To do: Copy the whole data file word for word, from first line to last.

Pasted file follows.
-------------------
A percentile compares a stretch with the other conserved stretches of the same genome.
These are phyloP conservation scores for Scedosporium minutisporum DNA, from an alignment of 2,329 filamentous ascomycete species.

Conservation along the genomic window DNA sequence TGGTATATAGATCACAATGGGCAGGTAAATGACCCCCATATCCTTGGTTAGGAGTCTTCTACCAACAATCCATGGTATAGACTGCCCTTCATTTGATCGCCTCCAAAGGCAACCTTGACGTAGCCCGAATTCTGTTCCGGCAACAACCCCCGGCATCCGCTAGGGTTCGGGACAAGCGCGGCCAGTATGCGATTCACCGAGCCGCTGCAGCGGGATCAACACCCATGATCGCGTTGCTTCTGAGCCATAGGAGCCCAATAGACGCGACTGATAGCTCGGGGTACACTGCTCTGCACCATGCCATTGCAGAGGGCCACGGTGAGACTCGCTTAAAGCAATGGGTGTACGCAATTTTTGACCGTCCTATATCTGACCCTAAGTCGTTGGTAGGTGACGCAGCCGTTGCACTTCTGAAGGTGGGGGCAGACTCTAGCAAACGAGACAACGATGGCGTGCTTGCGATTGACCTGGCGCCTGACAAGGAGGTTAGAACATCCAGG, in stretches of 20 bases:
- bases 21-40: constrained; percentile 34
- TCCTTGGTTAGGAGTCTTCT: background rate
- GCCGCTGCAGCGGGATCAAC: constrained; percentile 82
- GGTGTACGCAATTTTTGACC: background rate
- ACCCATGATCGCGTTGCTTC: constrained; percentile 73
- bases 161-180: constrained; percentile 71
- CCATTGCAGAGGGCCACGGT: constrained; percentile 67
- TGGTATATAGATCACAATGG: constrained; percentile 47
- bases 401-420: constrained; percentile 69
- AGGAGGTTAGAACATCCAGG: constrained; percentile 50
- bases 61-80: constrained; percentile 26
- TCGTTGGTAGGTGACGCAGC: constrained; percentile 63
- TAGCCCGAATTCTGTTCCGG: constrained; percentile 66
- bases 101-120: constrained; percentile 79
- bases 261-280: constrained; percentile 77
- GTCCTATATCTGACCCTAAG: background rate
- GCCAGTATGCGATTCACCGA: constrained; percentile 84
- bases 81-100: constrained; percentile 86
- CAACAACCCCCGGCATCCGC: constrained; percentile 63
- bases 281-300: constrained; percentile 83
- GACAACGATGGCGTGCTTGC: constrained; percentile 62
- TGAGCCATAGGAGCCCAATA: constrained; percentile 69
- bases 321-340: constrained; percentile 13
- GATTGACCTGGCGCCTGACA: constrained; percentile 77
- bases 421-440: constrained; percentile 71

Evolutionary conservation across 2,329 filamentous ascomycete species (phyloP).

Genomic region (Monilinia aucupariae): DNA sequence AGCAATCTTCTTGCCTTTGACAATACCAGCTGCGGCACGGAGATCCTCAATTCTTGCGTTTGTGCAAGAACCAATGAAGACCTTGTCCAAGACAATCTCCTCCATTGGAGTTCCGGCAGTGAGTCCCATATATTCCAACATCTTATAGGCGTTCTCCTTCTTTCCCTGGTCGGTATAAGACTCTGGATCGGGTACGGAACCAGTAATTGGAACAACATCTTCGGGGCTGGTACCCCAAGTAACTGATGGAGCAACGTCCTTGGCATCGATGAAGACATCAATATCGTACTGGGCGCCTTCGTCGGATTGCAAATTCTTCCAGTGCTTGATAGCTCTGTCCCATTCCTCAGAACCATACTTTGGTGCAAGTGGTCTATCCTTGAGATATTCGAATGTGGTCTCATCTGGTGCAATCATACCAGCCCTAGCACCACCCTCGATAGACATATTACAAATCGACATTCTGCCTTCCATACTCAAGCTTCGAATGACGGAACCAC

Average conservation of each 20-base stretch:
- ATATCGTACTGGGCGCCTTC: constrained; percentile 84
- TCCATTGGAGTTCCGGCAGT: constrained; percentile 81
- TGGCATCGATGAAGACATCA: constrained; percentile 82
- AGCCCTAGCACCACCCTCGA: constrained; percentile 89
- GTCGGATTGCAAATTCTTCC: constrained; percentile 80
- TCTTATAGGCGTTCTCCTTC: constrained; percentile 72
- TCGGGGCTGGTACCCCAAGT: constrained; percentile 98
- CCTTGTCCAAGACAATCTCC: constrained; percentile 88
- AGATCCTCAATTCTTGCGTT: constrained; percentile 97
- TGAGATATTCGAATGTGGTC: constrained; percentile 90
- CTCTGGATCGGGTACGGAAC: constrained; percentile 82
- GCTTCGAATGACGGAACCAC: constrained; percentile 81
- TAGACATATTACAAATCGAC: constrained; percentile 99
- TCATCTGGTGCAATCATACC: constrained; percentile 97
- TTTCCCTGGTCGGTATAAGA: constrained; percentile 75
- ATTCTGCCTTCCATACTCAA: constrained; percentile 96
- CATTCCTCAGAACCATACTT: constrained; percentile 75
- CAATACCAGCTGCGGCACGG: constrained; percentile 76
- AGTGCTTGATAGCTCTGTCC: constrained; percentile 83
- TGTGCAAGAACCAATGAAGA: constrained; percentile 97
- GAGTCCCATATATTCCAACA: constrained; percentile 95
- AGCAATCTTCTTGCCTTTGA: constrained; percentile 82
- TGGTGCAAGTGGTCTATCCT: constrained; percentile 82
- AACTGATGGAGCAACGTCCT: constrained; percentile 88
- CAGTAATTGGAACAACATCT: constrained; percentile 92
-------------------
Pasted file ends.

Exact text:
A percentile compares a stretch with the other conserved stretches of the same genome.
These are phyloP conservation scores for Scedosporium minutisporum DNA, from an alignment of 2,329 filamentous ascomycete species.

Conservation along the genomic window DNA sequence TGGTATATAGATCACAATGGGCAGGTAAATGACCCCCATATCCTTGGTTAGGAGTCTTCTACCAACAATCCATGGTATAGACTGCCCTTCATTTGATCGCCTCCAAAGGCAACCTTGACGTAGCCCGAATTCTGTTCCGGCAACAACCCCCGGCATCCGCTAGGGTTCGGGACAAGCGCGGCCAGTATGCGATTCACCGAGCCGCTGCAGCGGGATCAACACCCATGATCGCGTTGCTTCTGAGCCATAGGAGCCCAATAGACGCGACTGATAGCTCGGGGTACACTGCTCTGCACCATGCCATTGCAGAGGGCCACGGTGAGACTCGCTTAAAGCAATGGGTGTACGCAATTTTTGACCGTCCTATATCTGACCCTAAGTCGTTGGTAGGTGACGCAGCCGTTGCACTTCTGAAGGTGGGGGCAGACTCTAGCAAACGAGACAACGATGGCGTGCTTGCGATTGACCTGGCGCCTGACAAGGAGGTTAGAACATCCAGG, in stretches of 20 bases:
- bases 21-40: constrained; percentile 34
- TCCTTGGTTAGGAGTCTTCT: background rate
- GCCGCTGCAGCGGGATCAAC: constrained; percentile 82
- GGTGTACGCAATTTTTGACC: background rate
- ACCCATGATCGCGTTGCTTC: constrained; percentile 73
- bases 161-180: constrained; percentile 71
- CCATTGCAGAGGGCCACGGT: constrained; percentile 67
- TGGTATATAGATCACAATGG: constrained; percentile 47
- bases 401-420: constrained; percentile 69
- AGGAGGTTAGAACATCCAGG: constrained; percentile 50
- bases 61-80: constrained; percentile 26
- TCGTTGGTAGGTGACGCAGC: constrained; percentile 63
- TAGCCCGAATTCTGTTCCGG: constrained; percentile 66
- bases 101-120: constrained; percentile 79
- bases 261-280: constrained; percentile 77
- GTCCTATATCTGACCCTAAG: background rate
- GCCAGTATGCGATTCACCGA: constrained; percentile 84
- bases 81-100: constrained; percentile 86
- CAACAACCCCCGGCATCCGC: constrained; percentile 63
- bases 281-300: constrained; percentile 83
- GACAACGATGGCGTGCTTGC: constrained; percentile 62
- TGAGCCATAGGAGCCCAATA: constrained; percentile 69
- bases 321-340: constrained; percentile 13
- GATTGACCTGGCGCCTGACA: constrained; percentile 77
- bases 421-440: constrained; percentile 71

Evolutionary conservation across 2,329 filamentous ascomycete species (phyloP).

Genomic region (Monilinia aucupariae): DNA sequence AGCAATCTTCTTGCCTTTGACAATACCAGCTGCGGCACGGAGATCCTCAATTCTTGCGTTTGTGCAAGAACCAATGAAGACCTTGTCCAAGACAATCTCCTCCATTGGAGTTCCGGCAGTGAGTCCCATATATTCCAACATCTTATAGGCGTTCTCCTTCTTTCCCTGGTCGGTATAAGACTCTGGATCGGGTACGGAACCAGTAATTGGAACAACATCTTCGGGGCTGGTACCCCAAGTAACTGATGGAGCAACGTCCTTGGCATCGATGAAGACATCAATATCGTACTGGGCGCCTTCGTCGGATTGCAAATTCTTCCAGTGCTTGATAGCTCTGTCCCATTCCTCAGAACCATACTTTGGTGCAAGTGGTCTATCCTTGAGATATTCGAATGTGGTCTCATCTGGTGCAATCATACCAGCCCTAGCACCACCCTCGATAGACATATTACAAATCGACATTCTGCCTTCCATACTCAAGCTTCGAATGACGGAACCAC

Average conservation of each 20-base stretch:
- ATATCGTACTGGGCGCCTTC: constrained; percentile 84
- TCCATTGGAGTTCCGGCAGT: constrained; percentile 81
- TGGCATCGATGAAGACATCA: constrained; percentile 82
- AGCCCTAGCACCACCCTCGA: constrained; percentile 89
- GTCGGATTGCAAATTCTTCC: constrained; percentile 80
- TCTTATAGGCGTTCTCCTTC: constrained; percentile 72
- TCGGGGCTGGTACCCCAAGT: constrained; percentile 98
- CCTTGTCCAAGACAATCTCC: constrained; percentile 88
- AGATCCTCAATTCTTGCGTT: constrained; percentile 97
- TGAGATATTCGAATGTGGTC: constrained; percentile 90
- CTCTGGATCGGGTACGGAAC: constrained; percentile 82
- GCTTCGAATGACGGAACCAC: constrained; percentile 81
- TAGACATATTACAAATCGAC: constrained; percentile 99
- TCATCTGGTGCAATCATACC: constrained; percentile 97
- TTTCCCTGGTCGGTATAAGA: constrained; percentile 75
- ATTCTGCCTTCCATACTCAA: constrained; percentile 96
- CATTCCTCAGAACCATACTT: constrained; percentile 75
- CAATACCAGCTGCGGCACGG: constrained; percentile 76
- AGTGCTTGATAGCTCTGTCC: constrained; percentile 83
- TGTGCAAGAACCAATGAAGA: constrained; percentile 97
- GAGTCCCATATATTCCAACA: constrained; percentile 95
- AGCAATCTTCTTGCCTTTGA: constrained; percentile 82
- TGGTGCAAGTGGTCTATCCT: constrained; percentile 82
- AACTGATGGAGCAACGTCCT: constrained; percentile 88
- CAGTAATTGGAACAACATCT: constrained; percentile 92